In a new interview with Rolling Stone magazine, outgoing President Barack Obama makes his most explicit comments about marijuana decriminalization to date.
He argues that cannabis should be treated as a public-health issue along the lines of cigarettes and alcohol — and pointedly notes that most of those who voted for President-elect Donald Trump agree with him.
These remarks send an unmistakable message to Trump at a time when his nomination of Senator Jeff Sessions for the position of U.S. Attorney General is still sending shock waves through the marijuana industry in Colorado and beyond. But a national marijuana advocate who keeps a close eye on the Colorado scene criticizes Obama for waiting so long to make these statements and encourages him to take positive action on the drug-war front before leaving office.
As we've reported, Obama has mostly taken a hands-off approach to the rise of the recreational marijuana industry in Colorado. In August 2013, for instance, his administration announced that it would not sue to stop Amendment 64, the ballot measure that legalized limited recreational marijuana sales here. Moreover, a memo issued under the name of Deputy Attorney General James Cole announced that the Justice Department would shy away from shuttering legal cannabis businesses in states with robust regulatory regimes like the one in Colorado.
Obama on the cover of the latest Rolling Stone edition.
Courtesy of Rolling Stone
Then, in early 2015, during a chat with YouTube personality Hank Green, Obama predicted that more states would follow Colorado's pot legalization lead.
"What you're seeing now is Colorado, Washington through state referenda, they're experimenting with legal marijuana," he said, noting, "The position of my administration has been that we still have federal laws that classify marijuana as an illegal substance, but we're not going to spend a lot of resources trying to turn back decisions that have been made at the state level on this issue. My suspicion is that you're gonna see other states start looking at this."
From there, Obama expanded the subject to drug policy in general, pointing out that "we've treated this exclusively as a criminal problem. It's been counterproductive and it's been devastating in a lot of minority communities. It represents the possibility of at least unequal application of the law.... The good news is, we're starting to get some interest among Republications as well as Democrats in reforming the criminal justice system."
He added: "There's just a smarter way of dealing with these issues."
Here's that interview:
Obama's conversation with Rolling Stone publisher Jann Wenner goes further.
"If you survey the American people, including Trump voters, they're...in favor, in large numbers, of decriminalizing marijuana," Obama said. "I do believe that treating this as a public-health issue, the same way we do with cigarettes or alcohol, is the much smarter way to deal with it."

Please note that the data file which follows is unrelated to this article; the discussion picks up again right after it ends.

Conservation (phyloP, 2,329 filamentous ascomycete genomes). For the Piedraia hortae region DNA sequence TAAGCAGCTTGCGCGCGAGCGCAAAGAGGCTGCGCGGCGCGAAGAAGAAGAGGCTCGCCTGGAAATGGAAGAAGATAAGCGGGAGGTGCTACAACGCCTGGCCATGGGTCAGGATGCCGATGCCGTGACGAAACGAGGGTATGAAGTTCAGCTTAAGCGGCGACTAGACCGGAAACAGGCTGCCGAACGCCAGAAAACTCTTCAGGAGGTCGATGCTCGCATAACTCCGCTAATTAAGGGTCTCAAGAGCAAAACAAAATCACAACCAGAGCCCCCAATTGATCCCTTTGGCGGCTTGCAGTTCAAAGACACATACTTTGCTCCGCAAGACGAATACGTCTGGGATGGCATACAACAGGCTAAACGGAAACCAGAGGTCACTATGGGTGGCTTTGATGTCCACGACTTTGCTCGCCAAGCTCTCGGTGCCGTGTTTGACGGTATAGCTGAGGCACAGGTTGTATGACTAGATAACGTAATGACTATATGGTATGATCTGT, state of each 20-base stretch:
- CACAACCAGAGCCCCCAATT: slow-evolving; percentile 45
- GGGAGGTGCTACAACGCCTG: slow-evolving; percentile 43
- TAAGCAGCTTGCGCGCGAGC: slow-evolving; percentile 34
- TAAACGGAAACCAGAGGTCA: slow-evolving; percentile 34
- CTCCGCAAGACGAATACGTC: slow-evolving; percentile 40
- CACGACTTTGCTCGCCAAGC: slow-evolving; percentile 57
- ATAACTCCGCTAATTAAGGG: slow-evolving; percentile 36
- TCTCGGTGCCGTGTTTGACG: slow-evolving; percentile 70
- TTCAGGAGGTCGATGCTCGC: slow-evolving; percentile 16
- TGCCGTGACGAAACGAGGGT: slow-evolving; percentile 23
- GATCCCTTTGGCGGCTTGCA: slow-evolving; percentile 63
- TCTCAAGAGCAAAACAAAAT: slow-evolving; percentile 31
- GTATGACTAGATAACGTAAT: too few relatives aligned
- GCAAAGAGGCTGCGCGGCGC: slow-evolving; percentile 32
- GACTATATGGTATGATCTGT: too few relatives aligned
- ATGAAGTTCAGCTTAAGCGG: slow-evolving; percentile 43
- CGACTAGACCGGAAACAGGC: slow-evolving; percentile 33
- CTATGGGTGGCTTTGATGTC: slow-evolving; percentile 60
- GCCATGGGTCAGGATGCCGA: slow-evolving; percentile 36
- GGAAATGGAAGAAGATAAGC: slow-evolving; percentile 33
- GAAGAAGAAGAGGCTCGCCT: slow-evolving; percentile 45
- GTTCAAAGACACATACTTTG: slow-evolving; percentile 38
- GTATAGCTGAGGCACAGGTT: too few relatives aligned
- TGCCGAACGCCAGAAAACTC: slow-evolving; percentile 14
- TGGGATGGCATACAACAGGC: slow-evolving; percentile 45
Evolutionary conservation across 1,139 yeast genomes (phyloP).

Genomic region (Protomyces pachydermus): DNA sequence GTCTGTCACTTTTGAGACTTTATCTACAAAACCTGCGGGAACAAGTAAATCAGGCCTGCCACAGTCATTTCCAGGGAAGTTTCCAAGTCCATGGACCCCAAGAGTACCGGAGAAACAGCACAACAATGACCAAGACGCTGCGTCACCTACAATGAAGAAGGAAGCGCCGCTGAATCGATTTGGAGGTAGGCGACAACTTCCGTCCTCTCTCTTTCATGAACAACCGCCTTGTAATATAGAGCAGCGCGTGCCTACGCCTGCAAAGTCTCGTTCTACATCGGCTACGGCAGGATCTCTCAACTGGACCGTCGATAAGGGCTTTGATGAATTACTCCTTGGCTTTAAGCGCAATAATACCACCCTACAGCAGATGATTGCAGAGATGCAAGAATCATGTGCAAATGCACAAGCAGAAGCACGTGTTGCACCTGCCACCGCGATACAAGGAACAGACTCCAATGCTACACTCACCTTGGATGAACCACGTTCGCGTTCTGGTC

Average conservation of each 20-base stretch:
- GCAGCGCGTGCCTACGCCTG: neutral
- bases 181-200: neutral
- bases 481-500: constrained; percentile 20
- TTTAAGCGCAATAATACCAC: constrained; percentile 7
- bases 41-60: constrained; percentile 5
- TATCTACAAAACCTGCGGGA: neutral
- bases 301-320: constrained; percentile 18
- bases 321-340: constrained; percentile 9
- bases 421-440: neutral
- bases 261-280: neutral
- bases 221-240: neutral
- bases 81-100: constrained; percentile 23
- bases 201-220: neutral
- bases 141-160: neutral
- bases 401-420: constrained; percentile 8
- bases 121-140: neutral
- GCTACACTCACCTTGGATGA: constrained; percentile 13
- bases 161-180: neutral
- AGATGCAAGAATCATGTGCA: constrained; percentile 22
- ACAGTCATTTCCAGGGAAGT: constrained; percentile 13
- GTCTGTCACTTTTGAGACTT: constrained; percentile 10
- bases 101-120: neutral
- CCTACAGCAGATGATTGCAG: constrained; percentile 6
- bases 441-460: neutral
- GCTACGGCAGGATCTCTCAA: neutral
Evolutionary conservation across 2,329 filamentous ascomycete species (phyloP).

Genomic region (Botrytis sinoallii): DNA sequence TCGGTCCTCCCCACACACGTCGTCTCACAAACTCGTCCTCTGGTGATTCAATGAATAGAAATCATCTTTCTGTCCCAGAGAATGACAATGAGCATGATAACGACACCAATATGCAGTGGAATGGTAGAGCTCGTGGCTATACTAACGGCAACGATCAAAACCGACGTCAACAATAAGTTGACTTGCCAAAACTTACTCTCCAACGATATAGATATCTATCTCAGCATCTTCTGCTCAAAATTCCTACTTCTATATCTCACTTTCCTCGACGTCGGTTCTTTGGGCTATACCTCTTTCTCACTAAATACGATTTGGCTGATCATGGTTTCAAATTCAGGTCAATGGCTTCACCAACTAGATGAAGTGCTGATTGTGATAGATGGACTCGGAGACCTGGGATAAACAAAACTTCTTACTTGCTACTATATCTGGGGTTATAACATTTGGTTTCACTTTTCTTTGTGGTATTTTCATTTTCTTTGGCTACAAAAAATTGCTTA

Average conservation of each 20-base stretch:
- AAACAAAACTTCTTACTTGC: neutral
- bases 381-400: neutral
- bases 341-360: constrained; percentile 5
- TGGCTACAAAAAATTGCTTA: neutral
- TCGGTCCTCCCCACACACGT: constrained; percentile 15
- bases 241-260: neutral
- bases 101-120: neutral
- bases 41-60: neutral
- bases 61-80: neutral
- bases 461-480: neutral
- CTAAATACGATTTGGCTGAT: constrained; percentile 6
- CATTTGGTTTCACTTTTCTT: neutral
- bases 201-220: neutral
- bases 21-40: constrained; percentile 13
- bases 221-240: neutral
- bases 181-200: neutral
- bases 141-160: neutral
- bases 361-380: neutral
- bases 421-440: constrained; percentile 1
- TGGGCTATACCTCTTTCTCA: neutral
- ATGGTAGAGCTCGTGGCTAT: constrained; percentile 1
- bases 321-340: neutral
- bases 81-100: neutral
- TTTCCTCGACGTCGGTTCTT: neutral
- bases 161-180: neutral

He also cast a negative light on the tactics long used against marijuana by federal law enforcement agencies. "As you might imagine, the DEA, whose job it is historically to enforce drug laws, is not always going to be on the cutting edge about these issues," he maintained. "It is untenable over the long term for the Justice Department or the DEA to be enforcing a patchwork of laws, where something that's legal in one state could get you a twenty-year prison sentence in another. So this is a debate that is now ripe, much in the same way that we ended up making progress on same-sex marriage."
These words resonate in the current climate partly because of the marijuana views of AG-nominee Sessions, a hard-core cannabis prohibitionist who once joked that he liked the KKK until he learned they smoked pot. Sessions's expected elevation to the new administration's cabinet raises the possibility of a crackdown on legal marijuana in places such as Colorado despite Trump's earlier statements about respecting states' rights in such situations. (Of course, Trump, although he's been a medical marijuana supporter, has also talked about what he described as "big problems" with Colorado's recreational marijuana business.)
Obama in a pensive mood.
Courtesy of the White House
Marijuana Majority founder Tom Angell has mixed feelings about the timing of Obama's latest pot declarations.
“While President Obama’s comments are correct, and we certainly appreciate how he gave room for states to set their own policies during his administration, it would have been very helpful if he had taken more concrete positive action on this issue before it was almost time to vacate the Oval Office," Angell writes to Westword via e-mail. "That this president didn’t apply pressure on the DEA to reschedule marijuana this year will likely go down as one of the biggest disappointments of the Obama era."
However, Angell continues, "There is still time to help people who are suffering under drug policies that President Obama correctly criticizes. He could, for example, effectuate blanket commutations of sentences for people who are serving time behind bars for nonviolent drug crimes for no good reason whatsoever. Now, more than ever, it’s time for President Obama to walk the walk in addition to talking the talk."
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Because if he doesn't, there's no guarantee his successor will do so.